Lapoleon Colbert was convicted in June of first-degree murder, the same charge four other suspects in the beating death of 16-year-old Derrion Albert faced. They either were convicted or pleaded guilty.
Colbert is 20 years old. He was convicted after jurors heard a taped interview in which he admitted kicking Albert at least once in the head. The fight was near a high school on the city's South Side where both attended school.
After apologizing to the Albert family for his role in the videotaped beating, Colbert asked Judge Nicholas Ford for leniency. He said, "this is my first offense, have some mercy on me."
All the others charged as adults were sentenced to at least 25 years behind bars, with one suspect tried as a juvenile ordered to remain imprisoned until he turns 21.
The case prompted a national debate on youth violence after the video, which was captured on a cell phone, went viral on the Internet.
The beating happened in September 2009 when teenagers from the Altgeld Gardens public housing complex got into a fight. Lapoleon Colbert admitted to police that he kicked Albert at least once in the head and stomped on his body when Albert was defenseless.
Colbert's father, who waited at the courthouse all morning, said they plan to appeal the sentence once it is handed down. He said he does not believe his 20-year-old son is a murderer. He said that he is sorry for his son's actions and that if he could reverse what happened, he would.
"The sentence was hurtful but just the way the judge explained it 'cause my son could have walked away. I'd like to apologize to the Albert family and let them know my deepest concern goes out to their son," said Anthony Dawson, Colbert's father.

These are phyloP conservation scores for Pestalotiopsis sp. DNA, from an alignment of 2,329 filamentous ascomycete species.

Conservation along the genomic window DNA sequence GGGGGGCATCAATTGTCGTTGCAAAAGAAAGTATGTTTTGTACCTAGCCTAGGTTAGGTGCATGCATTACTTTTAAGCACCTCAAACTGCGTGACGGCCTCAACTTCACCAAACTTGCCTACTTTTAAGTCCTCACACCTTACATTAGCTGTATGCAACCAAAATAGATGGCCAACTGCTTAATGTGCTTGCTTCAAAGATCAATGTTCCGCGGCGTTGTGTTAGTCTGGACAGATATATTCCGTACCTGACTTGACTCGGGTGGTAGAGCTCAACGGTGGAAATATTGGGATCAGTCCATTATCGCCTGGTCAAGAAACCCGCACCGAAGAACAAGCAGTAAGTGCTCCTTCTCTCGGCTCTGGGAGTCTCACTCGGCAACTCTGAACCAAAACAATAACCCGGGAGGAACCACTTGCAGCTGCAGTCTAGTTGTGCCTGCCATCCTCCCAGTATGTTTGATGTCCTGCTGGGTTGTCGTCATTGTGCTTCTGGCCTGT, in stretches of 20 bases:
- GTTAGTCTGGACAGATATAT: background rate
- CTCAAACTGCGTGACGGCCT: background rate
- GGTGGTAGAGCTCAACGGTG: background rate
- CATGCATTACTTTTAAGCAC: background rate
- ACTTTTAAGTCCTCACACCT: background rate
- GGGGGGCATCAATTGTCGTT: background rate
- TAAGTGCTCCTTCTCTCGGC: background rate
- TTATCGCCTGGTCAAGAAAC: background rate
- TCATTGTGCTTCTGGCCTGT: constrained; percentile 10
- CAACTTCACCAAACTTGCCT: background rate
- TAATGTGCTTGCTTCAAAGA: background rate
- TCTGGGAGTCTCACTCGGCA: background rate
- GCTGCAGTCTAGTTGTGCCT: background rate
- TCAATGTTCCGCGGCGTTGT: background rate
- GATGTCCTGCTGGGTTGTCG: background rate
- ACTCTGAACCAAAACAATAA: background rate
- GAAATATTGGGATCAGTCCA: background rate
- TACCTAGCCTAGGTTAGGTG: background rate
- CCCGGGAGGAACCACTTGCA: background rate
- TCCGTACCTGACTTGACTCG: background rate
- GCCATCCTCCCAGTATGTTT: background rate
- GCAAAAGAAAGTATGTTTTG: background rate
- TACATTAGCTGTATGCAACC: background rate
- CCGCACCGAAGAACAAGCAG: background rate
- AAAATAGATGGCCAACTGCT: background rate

While Cook County State's Attorney Anita Alvarez called the prosecution of five suspects swift, for the Albert family, it's been a long two years.
"As far as our family is concerned, maybe we can start to truly grieving and going through this process. It's been very tedious up to this point," said Norman Golliday, Albert's grandfather.
Albert's mother has been coming to court and hasn't missed a day.
"Great. Thirty two years, give it to him, let him have it, he deserves it," said Anjanette Albert.
"I hope that he kids are listening. Because it is clearly an example that if you make a decision it can affect you the rest of your life," said Alvarez.
The beating death prompted several safety changes within the Chicago Public School system
"I don't know about the changes they are making at the schools, I wish that they had something in place before my son's life was taken," said Albert.
Three others -- two charged as adults and one charged as a juvenile -- were convicted of murder by a jury. A fourth defendant pleaded guilty to murder.
The Associated Press contributed to this report.